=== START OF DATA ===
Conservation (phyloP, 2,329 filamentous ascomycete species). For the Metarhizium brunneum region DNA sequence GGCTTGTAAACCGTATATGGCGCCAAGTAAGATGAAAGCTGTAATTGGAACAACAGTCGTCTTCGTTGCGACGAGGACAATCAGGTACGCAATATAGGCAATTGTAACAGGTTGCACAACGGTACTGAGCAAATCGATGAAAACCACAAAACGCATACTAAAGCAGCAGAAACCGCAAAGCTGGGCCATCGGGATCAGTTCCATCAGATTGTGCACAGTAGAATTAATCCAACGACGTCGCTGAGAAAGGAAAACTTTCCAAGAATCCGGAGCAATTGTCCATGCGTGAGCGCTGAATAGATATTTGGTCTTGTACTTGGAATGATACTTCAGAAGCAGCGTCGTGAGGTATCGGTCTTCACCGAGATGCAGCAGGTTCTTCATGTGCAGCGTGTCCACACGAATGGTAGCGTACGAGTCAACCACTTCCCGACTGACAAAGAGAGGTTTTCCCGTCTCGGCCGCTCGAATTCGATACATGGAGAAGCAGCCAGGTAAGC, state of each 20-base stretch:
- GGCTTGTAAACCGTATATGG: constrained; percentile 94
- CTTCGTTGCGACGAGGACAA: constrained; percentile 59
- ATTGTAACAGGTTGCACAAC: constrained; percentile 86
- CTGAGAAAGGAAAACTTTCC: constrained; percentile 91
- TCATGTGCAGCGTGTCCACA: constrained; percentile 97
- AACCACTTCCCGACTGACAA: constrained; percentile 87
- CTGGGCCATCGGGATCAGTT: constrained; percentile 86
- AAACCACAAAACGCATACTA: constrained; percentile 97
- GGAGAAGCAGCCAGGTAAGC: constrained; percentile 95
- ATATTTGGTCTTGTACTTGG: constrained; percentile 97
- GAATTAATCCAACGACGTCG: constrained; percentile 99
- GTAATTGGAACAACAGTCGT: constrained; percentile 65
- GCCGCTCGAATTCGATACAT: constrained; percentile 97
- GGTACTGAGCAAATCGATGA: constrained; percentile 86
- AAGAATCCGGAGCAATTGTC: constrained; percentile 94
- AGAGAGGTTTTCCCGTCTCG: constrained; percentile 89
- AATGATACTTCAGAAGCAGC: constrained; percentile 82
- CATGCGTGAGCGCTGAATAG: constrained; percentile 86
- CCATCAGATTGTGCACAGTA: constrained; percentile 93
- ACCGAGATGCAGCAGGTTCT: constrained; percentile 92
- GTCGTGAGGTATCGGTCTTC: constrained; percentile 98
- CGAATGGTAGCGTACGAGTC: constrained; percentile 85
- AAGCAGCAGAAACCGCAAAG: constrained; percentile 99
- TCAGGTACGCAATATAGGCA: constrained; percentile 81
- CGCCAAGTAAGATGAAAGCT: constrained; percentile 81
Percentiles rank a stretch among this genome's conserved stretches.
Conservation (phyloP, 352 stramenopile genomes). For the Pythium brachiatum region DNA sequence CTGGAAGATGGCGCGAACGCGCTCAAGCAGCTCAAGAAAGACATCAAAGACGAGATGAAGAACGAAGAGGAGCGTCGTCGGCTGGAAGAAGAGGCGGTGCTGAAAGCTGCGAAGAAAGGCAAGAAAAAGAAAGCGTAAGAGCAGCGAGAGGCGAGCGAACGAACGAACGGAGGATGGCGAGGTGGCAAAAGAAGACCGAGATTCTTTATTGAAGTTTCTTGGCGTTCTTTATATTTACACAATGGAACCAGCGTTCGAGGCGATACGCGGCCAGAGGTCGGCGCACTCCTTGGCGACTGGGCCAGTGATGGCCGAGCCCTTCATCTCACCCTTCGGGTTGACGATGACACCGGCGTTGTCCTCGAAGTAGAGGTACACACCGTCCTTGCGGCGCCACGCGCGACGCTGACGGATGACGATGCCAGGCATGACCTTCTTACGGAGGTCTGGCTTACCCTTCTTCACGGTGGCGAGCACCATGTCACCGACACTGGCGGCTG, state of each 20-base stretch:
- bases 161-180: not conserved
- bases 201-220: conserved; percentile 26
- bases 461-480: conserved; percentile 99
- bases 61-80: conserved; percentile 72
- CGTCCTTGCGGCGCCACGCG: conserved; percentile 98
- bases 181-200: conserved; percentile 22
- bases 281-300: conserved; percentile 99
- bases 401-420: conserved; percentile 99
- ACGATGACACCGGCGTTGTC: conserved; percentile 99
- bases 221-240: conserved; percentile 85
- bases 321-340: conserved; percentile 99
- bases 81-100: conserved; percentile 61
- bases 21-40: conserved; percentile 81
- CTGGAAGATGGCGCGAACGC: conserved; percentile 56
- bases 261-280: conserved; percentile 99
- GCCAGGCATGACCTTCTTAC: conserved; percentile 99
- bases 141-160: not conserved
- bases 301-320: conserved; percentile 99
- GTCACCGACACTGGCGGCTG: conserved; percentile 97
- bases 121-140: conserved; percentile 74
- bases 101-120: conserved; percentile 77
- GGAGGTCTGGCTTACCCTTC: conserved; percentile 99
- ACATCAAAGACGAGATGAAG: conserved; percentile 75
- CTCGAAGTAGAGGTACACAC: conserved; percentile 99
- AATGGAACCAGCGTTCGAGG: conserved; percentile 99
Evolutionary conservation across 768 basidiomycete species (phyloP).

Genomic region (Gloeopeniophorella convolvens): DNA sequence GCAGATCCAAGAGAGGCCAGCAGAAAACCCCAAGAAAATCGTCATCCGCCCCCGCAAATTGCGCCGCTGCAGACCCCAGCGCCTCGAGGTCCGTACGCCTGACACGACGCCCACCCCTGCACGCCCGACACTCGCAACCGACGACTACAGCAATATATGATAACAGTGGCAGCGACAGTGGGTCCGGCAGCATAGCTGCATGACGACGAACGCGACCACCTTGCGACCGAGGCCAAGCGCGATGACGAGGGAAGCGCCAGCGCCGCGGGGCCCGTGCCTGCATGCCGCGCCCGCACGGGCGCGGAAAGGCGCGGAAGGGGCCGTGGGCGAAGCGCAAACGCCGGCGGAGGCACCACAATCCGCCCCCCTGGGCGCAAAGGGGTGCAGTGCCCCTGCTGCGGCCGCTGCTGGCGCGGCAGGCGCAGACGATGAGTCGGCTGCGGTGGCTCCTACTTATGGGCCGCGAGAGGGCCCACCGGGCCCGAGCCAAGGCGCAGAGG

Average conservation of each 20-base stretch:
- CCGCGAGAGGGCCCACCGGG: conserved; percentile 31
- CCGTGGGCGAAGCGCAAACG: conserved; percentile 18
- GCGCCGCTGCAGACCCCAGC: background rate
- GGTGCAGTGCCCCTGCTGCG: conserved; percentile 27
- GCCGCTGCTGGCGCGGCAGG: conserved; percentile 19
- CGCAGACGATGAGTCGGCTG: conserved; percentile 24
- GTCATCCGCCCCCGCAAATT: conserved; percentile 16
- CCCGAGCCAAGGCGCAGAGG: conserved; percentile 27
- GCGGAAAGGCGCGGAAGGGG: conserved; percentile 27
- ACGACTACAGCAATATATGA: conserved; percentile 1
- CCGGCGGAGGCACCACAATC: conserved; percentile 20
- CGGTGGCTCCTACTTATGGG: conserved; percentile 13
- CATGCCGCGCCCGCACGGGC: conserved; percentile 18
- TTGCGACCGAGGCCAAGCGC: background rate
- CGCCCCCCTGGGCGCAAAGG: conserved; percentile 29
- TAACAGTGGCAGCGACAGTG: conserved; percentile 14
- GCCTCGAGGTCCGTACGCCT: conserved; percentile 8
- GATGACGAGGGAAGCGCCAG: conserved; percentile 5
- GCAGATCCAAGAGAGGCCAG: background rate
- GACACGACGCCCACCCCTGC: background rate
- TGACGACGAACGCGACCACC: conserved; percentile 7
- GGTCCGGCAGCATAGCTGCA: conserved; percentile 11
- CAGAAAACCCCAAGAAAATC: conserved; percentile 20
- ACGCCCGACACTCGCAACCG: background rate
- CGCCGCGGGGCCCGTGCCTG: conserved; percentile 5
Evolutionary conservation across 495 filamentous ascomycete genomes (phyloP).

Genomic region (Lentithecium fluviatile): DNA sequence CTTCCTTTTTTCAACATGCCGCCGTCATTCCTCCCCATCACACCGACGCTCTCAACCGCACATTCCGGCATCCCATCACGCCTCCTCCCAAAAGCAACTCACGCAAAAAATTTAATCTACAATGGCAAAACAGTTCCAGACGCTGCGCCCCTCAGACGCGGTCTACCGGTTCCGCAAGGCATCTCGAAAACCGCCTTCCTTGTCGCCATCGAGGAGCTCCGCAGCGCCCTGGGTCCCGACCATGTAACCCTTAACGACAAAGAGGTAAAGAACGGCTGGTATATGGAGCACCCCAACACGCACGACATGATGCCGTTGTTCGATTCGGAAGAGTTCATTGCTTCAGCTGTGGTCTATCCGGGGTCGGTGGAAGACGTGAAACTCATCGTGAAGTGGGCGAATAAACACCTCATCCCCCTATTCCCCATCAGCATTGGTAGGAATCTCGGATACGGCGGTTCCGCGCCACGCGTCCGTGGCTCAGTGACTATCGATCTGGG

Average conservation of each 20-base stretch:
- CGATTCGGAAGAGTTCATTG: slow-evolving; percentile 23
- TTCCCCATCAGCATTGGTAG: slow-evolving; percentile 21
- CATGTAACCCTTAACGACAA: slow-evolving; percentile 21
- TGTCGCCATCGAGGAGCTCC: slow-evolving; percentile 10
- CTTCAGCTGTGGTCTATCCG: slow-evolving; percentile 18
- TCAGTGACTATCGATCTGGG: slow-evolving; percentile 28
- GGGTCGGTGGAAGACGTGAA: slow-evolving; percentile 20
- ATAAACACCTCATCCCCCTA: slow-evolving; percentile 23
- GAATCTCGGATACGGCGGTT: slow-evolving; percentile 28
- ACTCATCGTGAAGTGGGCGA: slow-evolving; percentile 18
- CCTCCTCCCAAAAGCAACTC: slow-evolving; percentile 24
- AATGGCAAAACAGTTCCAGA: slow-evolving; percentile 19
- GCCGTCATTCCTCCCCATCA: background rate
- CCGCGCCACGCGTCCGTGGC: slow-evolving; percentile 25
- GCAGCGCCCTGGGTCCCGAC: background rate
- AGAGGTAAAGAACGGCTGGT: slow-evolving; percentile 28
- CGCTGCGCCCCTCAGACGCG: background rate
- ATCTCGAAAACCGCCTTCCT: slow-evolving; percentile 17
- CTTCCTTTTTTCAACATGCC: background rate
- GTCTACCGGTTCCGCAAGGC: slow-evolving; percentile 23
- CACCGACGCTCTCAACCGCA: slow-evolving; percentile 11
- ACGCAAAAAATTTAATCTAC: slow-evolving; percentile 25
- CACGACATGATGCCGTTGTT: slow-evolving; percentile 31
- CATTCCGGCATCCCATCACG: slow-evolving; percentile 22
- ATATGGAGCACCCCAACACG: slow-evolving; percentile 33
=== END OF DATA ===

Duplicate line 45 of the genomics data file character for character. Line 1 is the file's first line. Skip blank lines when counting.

- bases 141-160: not conserved